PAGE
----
-Note from the Author:  The below article addresses truckload freight indexes for use in the United States and Canada.

If you’ve taken a moment to browse today’s freight news, you’ll probably find a slew of statistics attempting to quantify any number of applicable industry metrics.  You may have read a doomsday article that pointed to one or more indexes and predicted that the writing’s on the wall for the freight market.  Or you might have read a forecast based on the continuing driver shortage.  If you’ve been around for a while, you may have noticed two articles arriving at two separate conclusions on the same market outlook.  It’s pretty common to have many dissenting opinions when it comes to predicting the future of the freight market.  Even the indexes themselves will often come to very different conclusions about the direction of the market from week to week.  I think it’s safe to say that rule number one for implementing these tools is that you take their information with a grain of salt.  That said, they are very useful (most of the time) and can help you save money and prepare against the times when the market is most volatile.  You just have to know and understand their limitations.  Below, I’ll do my best from an operational viewpoint to describe some of these tools I use almost every day.

Rate / Price Indexes

The indices that I use for pricing come from two companies, DAT and Truckstop.com.  These two companies offer services to carriers, shippers, and brokers to help them find each other through networked load boards, similar to an online auction.  They also provide, among other services, factoring (invoice processing and payment, collection, fuel card services, etc.) for interested carriers.  The data they’re able to pull from these services allows them to paint a fairly clear picture of what the market has been doing.  DAT RateView™ and Truckstop RateMate®, as the pricing services are called, fare best at predicting how seasonal trends affect lane pricing.  They also do an okay job of predicting the current spot price of a lane.  Frequently though, their current price prediction on a lane will differ greatly, especially when either the origin or destination market is in a volatile season.  Since neither index has access to the metrics of the entire truckload freight market, their pictures are incomplete, and shouldn’t be used as an absolute price gauge.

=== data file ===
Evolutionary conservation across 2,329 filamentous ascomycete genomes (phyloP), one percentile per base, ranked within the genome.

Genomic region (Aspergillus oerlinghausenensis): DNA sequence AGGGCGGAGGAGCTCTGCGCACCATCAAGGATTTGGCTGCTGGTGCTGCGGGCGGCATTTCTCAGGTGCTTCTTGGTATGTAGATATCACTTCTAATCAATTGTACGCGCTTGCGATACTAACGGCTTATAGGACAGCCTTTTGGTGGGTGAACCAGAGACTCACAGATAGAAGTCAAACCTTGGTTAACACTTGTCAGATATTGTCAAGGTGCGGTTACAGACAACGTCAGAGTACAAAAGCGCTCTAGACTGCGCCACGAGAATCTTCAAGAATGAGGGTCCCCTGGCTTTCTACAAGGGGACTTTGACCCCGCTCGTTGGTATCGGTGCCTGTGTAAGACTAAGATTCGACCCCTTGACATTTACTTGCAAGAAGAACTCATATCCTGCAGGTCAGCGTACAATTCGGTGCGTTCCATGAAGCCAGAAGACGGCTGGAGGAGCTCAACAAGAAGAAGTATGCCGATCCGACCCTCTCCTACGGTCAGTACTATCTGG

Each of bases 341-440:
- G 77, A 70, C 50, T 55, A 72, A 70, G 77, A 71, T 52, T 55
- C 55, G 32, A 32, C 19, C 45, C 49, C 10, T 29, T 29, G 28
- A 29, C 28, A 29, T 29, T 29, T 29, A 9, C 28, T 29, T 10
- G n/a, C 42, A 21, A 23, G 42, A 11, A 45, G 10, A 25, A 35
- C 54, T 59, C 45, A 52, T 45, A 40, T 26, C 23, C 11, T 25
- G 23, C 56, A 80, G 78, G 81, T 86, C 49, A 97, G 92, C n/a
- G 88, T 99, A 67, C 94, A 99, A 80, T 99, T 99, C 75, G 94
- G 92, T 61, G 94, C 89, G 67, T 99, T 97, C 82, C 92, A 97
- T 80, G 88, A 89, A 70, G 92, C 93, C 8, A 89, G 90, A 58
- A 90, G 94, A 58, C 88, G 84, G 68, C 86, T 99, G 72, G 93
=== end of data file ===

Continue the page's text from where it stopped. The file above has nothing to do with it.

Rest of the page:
These companies are able to use their data to provide some other useful analytics.  DAT has a service called Trendlines™ that offers a national (and market) snapshot of where rates are now and where they’re headed based on the trajectory of past weeks.  Truckstop has a market demand index (MDI) through their data sevice called Trans4Cast™ that attempts to measure how tight capacity has been, and where capacity and pricing will be in the future, based on current analytics and seasonal trends from previous years.

A third index that we use to help paint a slightly sharper picture of the market is the Cass freight index, created by Cass Information Systems, Inc.  First and foremost, they are a payment and expense management and reporting service, but they are able to take much of that information to create some very useful reports.  Though not an immediate price prediction tool, Cass indexes can be used to solidify the big seasonal picture painted by DAT and Truckstop.com.  Cass also offers metrics for intermodal shipments, which is unique among the three.

Tender Rejection Index

This one is brand new, and we’ve been able to test drive it for a couple weeks.  This index, found in a service package called SONAR, is exclusive to a company called Freightwaves.  Because the index is new, it doesn’t offer many metrics for previous years.  Still, we’ve found it to be very useful.  The basic gist is that it looks at carriers contracts to accept load tenders from customers and shippers.  When market capacity begins to tighten, carriers will tend to reject contract freight at higher percentages.  Inversely, when capacity is loose, and there are less loads available in the market, the percentage of rejections drops.  As the rejection index drops closer to 0 (the point at which no contract loads are reported as rejected by carriers), the market moves more to the shipper’s favor.  The data can be singled out by market, and we’ve actually found this index to be able to identify market capacity ebbs and flows faster than any other index.  Of course, it comes with a pretty hefty price, but if it saves you from overpaying on your lanes when the market suddenly calms, it’s probably worth it.  The SONAR package touts a lot of other metrics, but we’re still trying to figure out how much of it has an applicable use for us.  It’s still fun for all of us data geeks to play with.

In sum.. 

Each of these tools provides a unique (but incomplete) snapshot of our freight market.  Used in conjunction with each other, shippers can get a pretty clear picture of where rates should be, but at the end of the day, the final rate that you pay on a lane will have to do with many more variables than the market rate, or driver confidence.  The difference of $200 could be over whether or not the shipper has a toilet, or what the driver ate for breakfast.  You can’t trust an index to give you amazing accuracy beyond the past, but you can trust it to lead you in the right direction.